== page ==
So how does the geology of the Cairngorms National Park influence the habitats of the Park and their plants and animals?
One way is through the soil;
Soil is made of rock dust and organic material from decaying plants and animals. Healthy soil depends on the action of millions of micro-organisms which break down the organic material and mix it thoroughly. The underlying geology and rock types of an area influence the soils that form there:
- The main Cairngorms plateau is formed from granite , a hard acidic rock that breaks down into coarse grits and soils of low fertility, deficient in calcium and nitrogen and other essential chemicals that plants and animals need as nutrients.
- Around the central granite mass are areas of metamorphic rocks, largely made up of schists. These rocks break down more easily into finer silts and sands, forming more fertile loam soils. These give the most fertile soils of all and often have distinctive vegetation.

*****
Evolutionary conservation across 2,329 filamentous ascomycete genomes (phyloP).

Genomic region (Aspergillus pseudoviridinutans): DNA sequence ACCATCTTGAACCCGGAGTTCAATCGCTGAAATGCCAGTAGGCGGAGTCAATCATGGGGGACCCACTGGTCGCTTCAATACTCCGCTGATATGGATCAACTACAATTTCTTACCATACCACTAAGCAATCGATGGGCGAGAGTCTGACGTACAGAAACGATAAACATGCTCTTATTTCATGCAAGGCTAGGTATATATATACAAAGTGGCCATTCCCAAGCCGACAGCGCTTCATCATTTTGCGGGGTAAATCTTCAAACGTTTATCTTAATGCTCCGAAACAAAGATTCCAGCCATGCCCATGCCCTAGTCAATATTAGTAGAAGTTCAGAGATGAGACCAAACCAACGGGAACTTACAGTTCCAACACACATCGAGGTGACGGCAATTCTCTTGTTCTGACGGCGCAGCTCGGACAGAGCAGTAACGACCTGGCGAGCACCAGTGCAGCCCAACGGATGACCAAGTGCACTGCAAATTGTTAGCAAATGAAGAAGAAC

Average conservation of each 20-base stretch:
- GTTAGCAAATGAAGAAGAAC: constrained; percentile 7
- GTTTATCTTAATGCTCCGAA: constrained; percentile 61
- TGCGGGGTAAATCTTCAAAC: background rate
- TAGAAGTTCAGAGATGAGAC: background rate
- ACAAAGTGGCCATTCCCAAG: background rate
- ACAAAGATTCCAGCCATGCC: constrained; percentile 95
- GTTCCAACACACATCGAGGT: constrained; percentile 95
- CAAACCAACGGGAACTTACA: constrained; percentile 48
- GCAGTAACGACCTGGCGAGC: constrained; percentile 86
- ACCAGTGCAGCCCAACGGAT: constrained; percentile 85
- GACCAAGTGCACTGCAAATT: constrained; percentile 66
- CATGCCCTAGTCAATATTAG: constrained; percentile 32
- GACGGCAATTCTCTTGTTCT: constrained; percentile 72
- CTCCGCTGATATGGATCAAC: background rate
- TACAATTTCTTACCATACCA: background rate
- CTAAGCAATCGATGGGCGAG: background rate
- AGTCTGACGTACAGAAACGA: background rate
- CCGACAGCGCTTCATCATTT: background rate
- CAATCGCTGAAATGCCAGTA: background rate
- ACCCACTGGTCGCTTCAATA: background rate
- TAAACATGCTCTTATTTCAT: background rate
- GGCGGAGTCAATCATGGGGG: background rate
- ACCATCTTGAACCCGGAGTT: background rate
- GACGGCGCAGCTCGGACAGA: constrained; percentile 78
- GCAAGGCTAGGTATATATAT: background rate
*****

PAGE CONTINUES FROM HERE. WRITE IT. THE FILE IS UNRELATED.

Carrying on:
Impact of nutrients
Fewer species of plant can grow on poor, acidic soils than on lime-rich soils. Thus, the high Cairngorms have a more limited number and variety of plant species, especially arctic–alpine species, than some other Scottish mountains.
Impact of grazing pressure
The vegetation growing on calcareous rocks and their soils is more nutritious than on acidic soils and is favoured by grazing animals. Consequently, deer and sheep tend to be concentrated on the lower hills and valleys, with the richer soils of the schists. This in turn affects the vegetation by trampling and manure enrichment and the vegetation may begin to change from dwarf shrub heath to grassland.
The granite areas show a lower density of these herbivores, and largely unmodified vegetation.